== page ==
2. Earlier this month the Fernwood Inn was chosen as the site for a carrot mob.  On the day of the event, the owners pledged to match proceeds for the day dollar for dollar toward sustainable initiatives, and by closing time had generated a total of $16,137.26 toward that cause.  That makes it the largest carrot mob fundraiser in North America to date, and the second largest in the world.  The UVic students are planning an even bigger event for mid-May, which will include having several establishments competing for participants.

No matter where you live, this is a great idea that can easily be scaled up or down.  Contact local businesses, introduce them to the idea and see what changes they would like to make in their operations.  Drum up support and get the competition going!  And once the carrot mob has passed by, remember to keep supporting those companies that are aligned with what you value.

Okay… I usually end my ‘Being Green’ blog posts by adding a (long) list of links to other articles and sites of interest that I’ve come across in the past week.  However, in a world of Facebook and Twitter and the like, from what I can tell those links aren’t often followed.  It takes me many hours each week to collect and link all of those sites together, and I’m not going to bother if nobody’s using them.  What I’ve started doing instead is retweeting/posting the articles that I find the most interesting.  So, I leave it up to you.  If the links I post here are of value you to you and you’d like me to continue adding them in, post a comment here and let me know.  If you’re happy getting the news from other sources, that’s quite fine with me.  And if you want to follow Marcia and/or me on Twitter, you can find us through the Blogroll links on the right hand side of this page.  What I will continue to add are links to time-specific events, conferences and the like.  For example, the Living Future UnConference is happening in Vancouver, BC on April 27-29, 2011 and the ISEAL Alliance Conference Public Day is June 8, 2011 in Zurich, Switzerland.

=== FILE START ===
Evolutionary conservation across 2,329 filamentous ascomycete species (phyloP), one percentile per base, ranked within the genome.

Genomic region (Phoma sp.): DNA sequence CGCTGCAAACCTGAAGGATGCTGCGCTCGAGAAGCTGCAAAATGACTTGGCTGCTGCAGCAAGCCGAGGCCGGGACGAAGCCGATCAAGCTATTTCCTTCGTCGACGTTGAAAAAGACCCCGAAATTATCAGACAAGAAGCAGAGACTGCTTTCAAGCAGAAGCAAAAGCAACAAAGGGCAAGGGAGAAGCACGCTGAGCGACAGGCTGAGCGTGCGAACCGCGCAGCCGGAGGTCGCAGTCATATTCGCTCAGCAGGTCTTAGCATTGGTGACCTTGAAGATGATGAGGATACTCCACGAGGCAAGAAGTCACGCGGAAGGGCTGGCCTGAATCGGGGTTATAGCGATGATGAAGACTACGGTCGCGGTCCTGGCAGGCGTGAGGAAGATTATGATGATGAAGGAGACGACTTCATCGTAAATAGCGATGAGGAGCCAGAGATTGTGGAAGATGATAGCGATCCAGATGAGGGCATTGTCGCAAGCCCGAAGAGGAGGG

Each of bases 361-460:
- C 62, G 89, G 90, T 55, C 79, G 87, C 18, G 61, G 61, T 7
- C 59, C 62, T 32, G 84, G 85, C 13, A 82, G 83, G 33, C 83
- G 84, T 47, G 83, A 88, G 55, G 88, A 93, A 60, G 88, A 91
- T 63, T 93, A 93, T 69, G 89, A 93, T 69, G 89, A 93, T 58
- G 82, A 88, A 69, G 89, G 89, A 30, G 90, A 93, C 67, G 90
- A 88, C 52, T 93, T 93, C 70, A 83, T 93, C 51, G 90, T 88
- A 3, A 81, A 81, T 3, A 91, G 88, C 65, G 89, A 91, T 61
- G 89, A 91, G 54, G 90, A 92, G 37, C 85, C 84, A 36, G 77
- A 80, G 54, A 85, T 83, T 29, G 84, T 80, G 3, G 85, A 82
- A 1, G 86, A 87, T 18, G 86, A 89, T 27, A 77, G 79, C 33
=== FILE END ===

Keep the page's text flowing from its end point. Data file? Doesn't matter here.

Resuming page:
That’s it for now.  Have a great week!

Hugs,
Mike.

P.S.  I don’t drink Pepsi, but this is still a good idea: Pepsi Hits the Farm

How to Buy a New Camera

Hi Folks:

The first 35mm film camera I ever used was my dad’s Argus A5; it had four shutter speeds, five f/stops and ‘guess the distance’ focusing.  No lightmeter, of course.  It taught me a lot about photography.  Back then I couldn’t always afford film, but I’d take that camera out in the woods and make compositions through the viewfinder, measure the light with the little handheld lightmeter and calculate exposures.  My first SLR camera was an Asahi Pentax Spotmatic F; a definite step up in photographic terms, and a great little camera, even though I eventually jumped ship and went with Minolta instead.  Continue Reading →

Little Wisdoms

Hi Folks:

Been a little quiet of late here in our little corner of the ‘net…  Anyway, some aspect of my Self has taken to waking me up at 1:40 or 3:30 a.m. or somesuch time and planting these little thoughts in my head, and since they’re mostly very short I’ve been posting them on Twitter.  I also started collecting them into a Word file, and I’ve got together enough now that I thought maybe I’d post them here as well.  If any of them resonates with you, feel free to share them… I usually just sign them as: ‘ ~ MNP’ Continue Reading →